Next week, the UK’s Channel 4 will launch their new series "Drugs Live' in which they give a bunch of people MDMA (the main ingredient in ecstasy) and film the results, all in the name of medical research.
People tripping balls on screens throughout UK households use raises a bunch of difficult questions, naturally. One risk is that it will make MDMA look fun and safe for impressionables. But you’d have to hope that people recognise there’s a big difference between popping a pill in a hospital given to you by a doctor while being monitored by other doctors, and putting something in your mouth you bought from a man called Steve who asks that you call him X at a warehouse rave in a grimy London suburb on a Monday morning. Surely context counts for something.
Weirdly, some relatively famous people will be getting high for this so-called ‘research’ too. Lionel Shriver, author of We Need to Talk About Kevin is one such volunteer. I’m not entirely sure of the reason why, especially as she appears to love it. According to The Guardian, Lionel had this to say about her experience on E ‘"Light. It's pleasant. There's an airiness and openness to the senses. A slight heightening of sensory perception, which I liked. The visual feeling is vivid. The colours are lush, which I enjoy. I might be a bit more alert to sounds. I feel physically relaxed and that is a pleasure." Getting a very good writer to describe drugs isn't the best idea. Maybe in the next scene she goes ape shit and puts a traffic cone up a tree or something.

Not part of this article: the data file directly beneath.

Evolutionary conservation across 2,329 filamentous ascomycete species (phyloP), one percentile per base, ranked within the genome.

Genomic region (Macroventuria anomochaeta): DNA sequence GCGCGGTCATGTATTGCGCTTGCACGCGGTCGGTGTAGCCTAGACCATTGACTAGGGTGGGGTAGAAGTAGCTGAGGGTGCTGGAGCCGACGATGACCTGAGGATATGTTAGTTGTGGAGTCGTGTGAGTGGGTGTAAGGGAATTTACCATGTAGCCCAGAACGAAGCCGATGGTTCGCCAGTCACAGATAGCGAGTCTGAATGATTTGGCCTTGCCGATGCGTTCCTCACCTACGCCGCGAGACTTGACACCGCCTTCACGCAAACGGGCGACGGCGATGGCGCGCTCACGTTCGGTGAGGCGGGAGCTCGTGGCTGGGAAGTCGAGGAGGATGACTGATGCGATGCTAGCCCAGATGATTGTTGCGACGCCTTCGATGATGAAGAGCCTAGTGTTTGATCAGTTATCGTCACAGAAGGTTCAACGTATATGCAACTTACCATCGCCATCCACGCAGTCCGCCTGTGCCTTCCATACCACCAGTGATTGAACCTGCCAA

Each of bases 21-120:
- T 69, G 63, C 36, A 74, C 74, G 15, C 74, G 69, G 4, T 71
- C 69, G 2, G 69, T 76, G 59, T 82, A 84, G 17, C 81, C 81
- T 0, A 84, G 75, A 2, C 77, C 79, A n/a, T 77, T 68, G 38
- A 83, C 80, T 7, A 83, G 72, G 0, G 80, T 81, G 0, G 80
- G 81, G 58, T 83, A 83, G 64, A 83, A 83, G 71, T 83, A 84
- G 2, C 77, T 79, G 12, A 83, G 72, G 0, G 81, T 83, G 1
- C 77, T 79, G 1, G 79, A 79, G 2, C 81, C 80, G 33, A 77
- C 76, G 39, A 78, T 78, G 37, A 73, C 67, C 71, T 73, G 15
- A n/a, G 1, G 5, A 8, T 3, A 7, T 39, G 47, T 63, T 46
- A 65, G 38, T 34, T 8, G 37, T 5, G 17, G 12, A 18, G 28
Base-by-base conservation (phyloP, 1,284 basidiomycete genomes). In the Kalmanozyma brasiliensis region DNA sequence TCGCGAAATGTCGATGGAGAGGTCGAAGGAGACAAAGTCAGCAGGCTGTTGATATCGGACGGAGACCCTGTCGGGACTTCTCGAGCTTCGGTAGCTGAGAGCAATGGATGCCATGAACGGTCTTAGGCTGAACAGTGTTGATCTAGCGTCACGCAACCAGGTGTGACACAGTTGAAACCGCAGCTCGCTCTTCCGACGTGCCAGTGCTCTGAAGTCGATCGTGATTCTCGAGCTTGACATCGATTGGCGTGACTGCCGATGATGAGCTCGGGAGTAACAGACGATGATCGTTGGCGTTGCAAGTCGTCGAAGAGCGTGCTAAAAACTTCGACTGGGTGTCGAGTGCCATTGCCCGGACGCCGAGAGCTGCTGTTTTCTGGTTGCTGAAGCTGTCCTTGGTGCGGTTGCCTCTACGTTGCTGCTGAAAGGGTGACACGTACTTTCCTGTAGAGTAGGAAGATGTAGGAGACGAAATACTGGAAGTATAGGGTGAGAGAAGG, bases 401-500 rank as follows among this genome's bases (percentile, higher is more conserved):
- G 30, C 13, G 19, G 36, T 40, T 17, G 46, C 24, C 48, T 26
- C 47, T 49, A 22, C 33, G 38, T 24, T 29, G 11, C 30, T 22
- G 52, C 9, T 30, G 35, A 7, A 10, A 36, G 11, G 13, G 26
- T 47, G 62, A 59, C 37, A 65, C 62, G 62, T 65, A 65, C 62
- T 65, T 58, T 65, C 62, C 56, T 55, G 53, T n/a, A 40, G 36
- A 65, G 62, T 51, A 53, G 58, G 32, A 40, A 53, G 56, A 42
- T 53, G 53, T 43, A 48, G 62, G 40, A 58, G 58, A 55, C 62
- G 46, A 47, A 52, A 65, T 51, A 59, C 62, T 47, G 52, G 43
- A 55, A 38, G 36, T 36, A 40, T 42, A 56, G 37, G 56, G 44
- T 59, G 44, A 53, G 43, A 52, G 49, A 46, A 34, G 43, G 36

It’s no surprise that it’s Channel 4 producing the show. Controversy is their game, whether it’s bringing us disgusting close ups of STDs on Embarrassing Bodies or keeping us alongside the drama in 24 hours in A&E. But drug-taking is a new sport altogether. They already been accused of publicity stunting, which I always think is a little redundant. Accusing a TV show of PR is a bit like getting angry that adverts are trying to sell you products. It doesn’t matter to me if Channel 4 want to capitalize on making TV, as it’s probably why they make TV, after all.
No, for me the disturbing thing about the show is the driving force behind the research. Those white coats in charge – Val Curran and David Nutt, are on a mission to make MDMA a prescription medicine for those suffering from depression and post-traumatic stress disorder and when no one else would fund their research, crazy old Channel 4 stepped in. Classic. Reality TV gone sideways. It’s this fact that makes me feel uneasy, as the show’s ultimate aim is actually to make MDMA appear as though it could be an innocent prescription medicine, yet another anti-depressant to join an already saturated market. Breaking down the show’s premise, I arrived at the conclusion that ‘Drugs Live’ serves to get rid of MDMA’s bad name. A good reason why TV should not be allowed to get involved in medical research, I reckon.